Justice Department Intervenes In Gay Rights Suit

Saturday, January 16, 2010

For the first time in a decade, Justice Department lawyers have moved to intervene in a lawsuit on behalf of a gay high school student who was beaten up for being effeminate.

The case marks a novel interpretation of the Title IX statute, which prohibits discrimination against students on the basis of gender.

Gay and lesbian groups see it as a bold statement about the Obama administration’s priorities.

Brutal Harassment

The case centers around a 15-year-old named Jacob who lives in the town of Mohawk in upstate New York. His family requested that Jacob be identified only by his first name.

“He is one of the greatest, loving, timid kids you could meet,” says Jacob’s father, Robbie Sullivan, who does not share his son’s last name. “I love him to death, and he doesn’t give me a bit of problem at all.”

Long before Jacob came out of the closet at age 14, he was harassed for being effeminate. According to court papers, kids threw food at him and told him to get a sex change. One student pulled out a knife and threatened to string Jacob up the flagpole. A teacher allegedly told Jacob to “hate himself every day until he changed.”

One day, Jacob came home from school limping. That evening, he called his father from a party and said he had sprained his ankle at the party.

Sullivan described taking his son to the hospital: “It was a really bad sprain. They put a cast on it, gave him crutches. And shortly after that, I found out that it didn’t happen at the party. It happened at the school, because somebody had pushed him down the stairs.”

Over two years, Sullivan went to his son’s school three or four times a week to talk with the principal. According to court papers, officials did nothing. The harassment became so bad that Jacob changed school districts. With the help of the New York Civil Liberties Union, Sullivan eventually sued.

“A parent can only do so much against an entire school,” he said. “I can’t go to the school and grab the students and investigate it myself. I have to rely on the school to hopefully do what they’re supposed to do.”

School superintendent Joyce Caputo was at a conference Friday and was unavailable for comment. In August, she told the local newspaper, “Our district has not and will not knowingly tolerate discrimination or harassment of its students by anybody.”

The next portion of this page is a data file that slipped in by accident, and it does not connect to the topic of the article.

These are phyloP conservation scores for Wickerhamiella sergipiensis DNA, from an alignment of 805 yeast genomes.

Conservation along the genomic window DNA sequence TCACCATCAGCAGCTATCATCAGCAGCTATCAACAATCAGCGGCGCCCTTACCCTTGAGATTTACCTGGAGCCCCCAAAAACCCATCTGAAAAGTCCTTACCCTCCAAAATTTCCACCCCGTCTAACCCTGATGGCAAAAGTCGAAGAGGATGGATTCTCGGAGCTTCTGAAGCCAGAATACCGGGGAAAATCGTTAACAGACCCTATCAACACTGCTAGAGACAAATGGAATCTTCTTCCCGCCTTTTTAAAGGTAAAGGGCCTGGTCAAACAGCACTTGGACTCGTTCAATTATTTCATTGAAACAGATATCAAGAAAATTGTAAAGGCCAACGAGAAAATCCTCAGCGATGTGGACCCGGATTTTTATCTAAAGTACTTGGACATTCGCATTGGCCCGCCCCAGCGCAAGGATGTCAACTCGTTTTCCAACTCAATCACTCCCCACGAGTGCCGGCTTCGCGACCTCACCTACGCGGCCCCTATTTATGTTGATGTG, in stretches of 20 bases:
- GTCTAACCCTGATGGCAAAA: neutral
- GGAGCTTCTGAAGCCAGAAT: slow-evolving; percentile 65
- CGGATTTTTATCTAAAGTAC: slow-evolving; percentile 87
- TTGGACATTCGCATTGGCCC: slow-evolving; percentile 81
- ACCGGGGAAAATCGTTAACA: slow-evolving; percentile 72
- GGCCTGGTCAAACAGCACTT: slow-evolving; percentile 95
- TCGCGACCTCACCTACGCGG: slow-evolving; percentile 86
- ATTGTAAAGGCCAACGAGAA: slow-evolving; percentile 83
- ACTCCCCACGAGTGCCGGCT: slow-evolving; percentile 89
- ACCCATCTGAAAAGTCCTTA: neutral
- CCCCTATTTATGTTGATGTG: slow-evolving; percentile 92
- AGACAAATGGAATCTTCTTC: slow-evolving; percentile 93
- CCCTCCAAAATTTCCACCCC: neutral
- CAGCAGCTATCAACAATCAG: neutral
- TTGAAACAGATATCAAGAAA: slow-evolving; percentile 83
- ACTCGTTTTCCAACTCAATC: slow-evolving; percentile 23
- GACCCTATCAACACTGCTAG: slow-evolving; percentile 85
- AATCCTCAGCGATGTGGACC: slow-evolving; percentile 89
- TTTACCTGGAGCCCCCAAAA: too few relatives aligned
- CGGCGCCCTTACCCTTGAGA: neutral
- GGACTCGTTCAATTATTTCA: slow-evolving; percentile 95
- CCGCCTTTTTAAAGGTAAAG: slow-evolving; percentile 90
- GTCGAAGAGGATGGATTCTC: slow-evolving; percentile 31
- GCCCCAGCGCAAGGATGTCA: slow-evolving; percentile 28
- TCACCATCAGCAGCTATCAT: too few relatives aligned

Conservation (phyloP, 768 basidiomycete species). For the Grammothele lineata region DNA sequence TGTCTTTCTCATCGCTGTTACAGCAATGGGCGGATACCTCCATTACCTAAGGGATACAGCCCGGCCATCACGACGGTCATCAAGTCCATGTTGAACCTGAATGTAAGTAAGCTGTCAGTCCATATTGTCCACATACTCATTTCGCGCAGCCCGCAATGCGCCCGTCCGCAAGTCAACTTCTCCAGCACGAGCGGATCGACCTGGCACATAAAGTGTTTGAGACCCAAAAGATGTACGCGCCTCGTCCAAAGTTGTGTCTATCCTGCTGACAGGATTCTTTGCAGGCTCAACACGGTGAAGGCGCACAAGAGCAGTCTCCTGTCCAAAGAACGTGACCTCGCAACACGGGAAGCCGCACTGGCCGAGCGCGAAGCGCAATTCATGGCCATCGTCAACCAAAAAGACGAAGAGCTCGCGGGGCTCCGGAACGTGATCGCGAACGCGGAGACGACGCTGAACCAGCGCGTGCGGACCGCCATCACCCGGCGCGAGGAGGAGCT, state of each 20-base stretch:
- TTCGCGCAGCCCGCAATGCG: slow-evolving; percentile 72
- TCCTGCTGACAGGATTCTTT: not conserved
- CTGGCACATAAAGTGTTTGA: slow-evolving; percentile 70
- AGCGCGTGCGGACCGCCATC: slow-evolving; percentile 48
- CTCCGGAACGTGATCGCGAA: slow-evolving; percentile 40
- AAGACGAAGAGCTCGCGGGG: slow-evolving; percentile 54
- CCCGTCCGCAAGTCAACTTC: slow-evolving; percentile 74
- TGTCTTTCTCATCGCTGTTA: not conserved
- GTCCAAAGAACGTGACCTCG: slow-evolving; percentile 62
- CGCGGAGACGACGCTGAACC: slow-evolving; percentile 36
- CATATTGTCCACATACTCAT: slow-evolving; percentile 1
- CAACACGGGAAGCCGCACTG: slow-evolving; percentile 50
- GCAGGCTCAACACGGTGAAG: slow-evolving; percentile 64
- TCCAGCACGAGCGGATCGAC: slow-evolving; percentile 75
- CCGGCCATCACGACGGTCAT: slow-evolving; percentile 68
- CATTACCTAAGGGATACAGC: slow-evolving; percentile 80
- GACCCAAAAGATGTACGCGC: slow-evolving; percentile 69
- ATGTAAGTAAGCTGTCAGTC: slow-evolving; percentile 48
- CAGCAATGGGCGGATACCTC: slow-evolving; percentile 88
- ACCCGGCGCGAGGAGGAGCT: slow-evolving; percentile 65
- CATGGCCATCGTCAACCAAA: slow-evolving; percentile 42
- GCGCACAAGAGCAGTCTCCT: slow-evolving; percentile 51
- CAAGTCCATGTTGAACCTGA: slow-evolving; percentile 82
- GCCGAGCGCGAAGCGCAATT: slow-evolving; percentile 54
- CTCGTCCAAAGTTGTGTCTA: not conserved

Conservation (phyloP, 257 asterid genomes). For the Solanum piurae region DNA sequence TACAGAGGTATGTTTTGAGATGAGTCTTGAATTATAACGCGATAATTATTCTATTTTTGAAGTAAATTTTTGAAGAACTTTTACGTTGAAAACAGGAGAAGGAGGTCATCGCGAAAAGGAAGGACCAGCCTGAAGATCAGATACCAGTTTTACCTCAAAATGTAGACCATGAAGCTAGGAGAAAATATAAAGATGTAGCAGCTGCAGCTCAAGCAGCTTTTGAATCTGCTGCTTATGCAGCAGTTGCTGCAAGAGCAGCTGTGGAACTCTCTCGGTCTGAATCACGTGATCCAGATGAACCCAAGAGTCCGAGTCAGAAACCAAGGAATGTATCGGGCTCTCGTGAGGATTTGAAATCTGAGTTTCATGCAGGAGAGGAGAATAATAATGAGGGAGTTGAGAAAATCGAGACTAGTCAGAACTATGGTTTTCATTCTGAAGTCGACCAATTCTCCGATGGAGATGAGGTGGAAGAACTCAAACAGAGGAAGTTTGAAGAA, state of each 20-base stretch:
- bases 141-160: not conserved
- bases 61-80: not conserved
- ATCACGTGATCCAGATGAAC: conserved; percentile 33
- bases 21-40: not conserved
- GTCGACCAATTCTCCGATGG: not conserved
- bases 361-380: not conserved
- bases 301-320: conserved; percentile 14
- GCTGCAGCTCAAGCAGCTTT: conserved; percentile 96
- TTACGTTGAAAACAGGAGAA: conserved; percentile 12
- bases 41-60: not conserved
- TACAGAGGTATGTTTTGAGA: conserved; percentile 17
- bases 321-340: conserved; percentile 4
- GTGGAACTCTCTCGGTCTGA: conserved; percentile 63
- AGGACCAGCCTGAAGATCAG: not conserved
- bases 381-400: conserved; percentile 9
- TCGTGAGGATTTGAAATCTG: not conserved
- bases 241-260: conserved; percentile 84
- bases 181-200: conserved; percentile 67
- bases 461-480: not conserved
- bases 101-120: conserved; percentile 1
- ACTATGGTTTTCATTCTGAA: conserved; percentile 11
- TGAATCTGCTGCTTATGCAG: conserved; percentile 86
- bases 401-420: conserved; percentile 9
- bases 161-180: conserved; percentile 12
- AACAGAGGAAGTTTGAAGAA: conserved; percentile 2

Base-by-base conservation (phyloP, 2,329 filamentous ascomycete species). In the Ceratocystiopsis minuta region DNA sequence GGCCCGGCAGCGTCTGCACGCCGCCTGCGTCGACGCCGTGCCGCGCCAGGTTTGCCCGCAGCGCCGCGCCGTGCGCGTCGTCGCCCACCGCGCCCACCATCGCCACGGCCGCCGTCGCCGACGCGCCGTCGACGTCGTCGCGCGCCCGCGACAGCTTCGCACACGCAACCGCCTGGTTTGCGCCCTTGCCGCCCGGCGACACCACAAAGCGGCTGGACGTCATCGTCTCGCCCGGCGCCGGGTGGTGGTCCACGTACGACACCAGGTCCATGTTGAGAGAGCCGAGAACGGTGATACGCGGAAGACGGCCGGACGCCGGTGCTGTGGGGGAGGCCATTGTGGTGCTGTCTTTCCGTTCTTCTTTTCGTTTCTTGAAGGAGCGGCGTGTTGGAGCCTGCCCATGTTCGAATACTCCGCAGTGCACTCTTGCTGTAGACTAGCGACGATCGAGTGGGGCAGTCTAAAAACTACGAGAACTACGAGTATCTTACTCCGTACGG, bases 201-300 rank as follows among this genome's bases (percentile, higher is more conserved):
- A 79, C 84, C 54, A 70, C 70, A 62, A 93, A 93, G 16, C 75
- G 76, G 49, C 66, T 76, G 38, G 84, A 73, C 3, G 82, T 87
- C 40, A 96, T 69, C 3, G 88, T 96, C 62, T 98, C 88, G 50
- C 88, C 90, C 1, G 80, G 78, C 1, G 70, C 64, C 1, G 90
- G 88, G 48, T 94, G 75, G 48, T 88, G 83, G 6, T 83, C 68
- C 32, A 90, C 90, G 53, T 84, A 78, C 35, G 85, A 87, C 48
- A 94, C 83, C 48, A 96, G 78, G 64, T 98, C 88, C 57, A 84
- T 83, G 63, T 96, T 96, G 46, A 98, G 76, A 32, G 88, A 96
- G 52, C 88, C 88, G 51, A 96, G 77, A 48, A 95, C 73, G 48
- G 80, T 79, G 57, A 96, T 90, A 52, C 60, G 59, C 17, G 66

Is He Protected Under Title IX?

Now the Justice Department’s Civil Rights Division has asked a judge for permission to intervene on Jacob’s behalf.

“We haven’t seen this kind of involvement in quite some time,” says Hayley Gorenberg of Lambda Legal, a national gay rights legal organization. “It’s a long time coming, and we really need it.”

Republicans who worked in the Civil Rights Division under previous administrations agree that this is a case conservatives generally would not make.

The Justice Department’s argument hinges on a broad reading of the law known as Title IX. Title IX is typically used to protect students from gender discrimination, but in this case, Obama administration lawyers argue that the law also covers discrimination based on gender stereotypes — that is to say, boys who are beaten up for being effeminate.

“They are making up a legal violation where there hasn’t been one,” says Roger Clegg of the Center for Equal Opportunity, who worked in the Civil Rights Division under President Reagan and the first President Bush. While he condemns bullying and harassment, Clegg disagrees with the Obama administration’s interpretation of federal law in this case.

“If the Civil Rights Division and the Obama administration want to propose that Title IX be amended to include sexual orientation, that’s something they can do and that can be debated in Congress,” Clegg says. “But Congress has not passed a law that deals with discrimination on the basis of sexual orientation.”